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There is no consensus among physicians as to whether or not pectus excavatum can produce symptoms sometimes even severe enough to justify a surgical procedure. The aim of this study was to assess the prevalence and severity of complaints and symptoms of senior patients with a pectus excavatum and to evaluate the results of surgical correction of the chest deformation.
This is a prospective clinical study, case series.
The participants are 42 senior patients with a pectus excavatum and somatic complaints.
Cardiological screening included medical history taking, physical examination, electrocardiography, transthoracic echocardiography and treadmill cardiography. Complaints, symptoms and test results were arranged in a clinical score. Indication for a therapeutic surgical correction by a modified Ravitch operation was a high clinical score in combination with radiological evidence of cardiac compression on CT or MRI.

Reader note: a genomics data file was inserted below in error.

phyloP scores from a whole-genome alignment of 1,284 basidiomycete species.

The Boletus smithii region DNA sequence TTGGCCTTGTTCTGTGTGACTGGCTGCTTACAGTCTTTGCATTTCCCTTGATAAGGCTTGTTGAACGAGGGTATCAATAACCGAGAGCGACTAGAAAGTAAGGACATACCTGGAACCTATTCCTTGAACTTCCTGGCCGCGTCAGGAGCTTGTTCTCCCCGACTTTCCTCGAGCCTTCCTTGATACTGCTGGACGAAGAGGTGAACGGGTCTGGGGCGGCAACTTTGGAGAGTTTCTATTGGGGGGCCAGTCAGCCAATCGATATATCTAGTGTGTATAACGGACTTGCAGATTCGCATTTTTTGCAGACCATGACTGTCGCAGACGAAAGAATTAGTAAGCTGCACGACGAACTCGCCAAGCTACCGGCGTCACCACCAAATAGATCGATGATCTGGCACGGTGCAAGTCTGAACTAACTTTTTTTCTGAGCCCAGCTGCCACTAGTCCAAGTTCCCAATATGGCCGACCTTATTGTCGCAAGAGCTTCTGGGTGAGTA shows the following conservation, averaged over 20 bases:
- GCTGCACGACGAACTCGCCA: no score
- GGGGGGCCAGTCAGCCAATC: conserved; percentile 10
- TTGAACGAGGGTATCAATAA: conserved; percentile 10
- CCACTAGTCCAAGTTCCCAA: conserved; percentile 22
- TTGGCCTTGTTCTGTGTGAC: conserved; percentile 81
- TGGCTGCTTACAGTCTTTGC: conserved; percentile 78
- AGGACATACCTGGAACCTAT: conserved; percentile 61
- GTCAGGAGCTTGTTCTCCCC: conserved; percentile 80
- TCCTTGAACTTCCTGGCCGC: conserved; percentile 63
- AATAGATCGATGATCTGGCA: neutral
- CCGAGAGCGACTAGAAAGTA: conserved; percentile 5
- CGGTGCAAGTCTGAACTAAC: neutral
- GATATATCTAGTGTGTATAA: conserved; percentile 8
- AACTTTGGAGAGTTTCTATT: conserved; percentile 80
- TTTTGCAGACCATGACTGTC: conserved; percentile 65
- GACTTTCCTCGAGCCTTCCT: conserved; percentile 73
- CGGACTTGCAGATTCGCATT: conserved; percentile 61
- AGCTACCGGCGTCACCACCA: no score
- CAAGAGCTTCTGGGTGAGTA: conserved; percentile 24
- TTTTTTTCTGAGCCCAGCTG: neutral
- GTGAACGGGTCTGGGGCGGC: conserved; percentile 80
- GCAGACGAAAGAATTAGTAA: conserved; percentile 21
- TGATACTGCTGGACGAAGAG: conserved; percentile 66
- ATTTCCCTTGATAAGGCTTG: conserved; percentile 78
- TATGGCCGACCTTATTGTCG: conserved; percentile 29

The clinical picture of the 42 senior patients with a pectus excavatum showed complaints of fatigue and low exercise tolerance, shortness of breath, palpitations, inspiratory obstruction and sometimes chest discomfort or pain. The serious and sometimes invalidating complaints of 19 patients (45%) had started only in their fourth or fifth decade of life and were labelled in 12 patients (63%) as ‘Unexplained cardiovascular complaints’. To date, 11 patients have undergone surgical procedures. Symptoms were reduced substantially or had disappeared completely. All patients indicated that their health-related quality of life was significantly improved.
Recognising the clinical picture of SPES is relevant because surgical reconstruction of the chest can provide substantial relief of symptoms.
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Symptomatic pectus excavatum in seniors (SPES): a cardiovascular problem?
A prospective cardiological study of 42 senior patients with a symptomatic pectus excavatum
H. A. Kragten
P. F. Höppener
- Bohn Stafleu van Loghum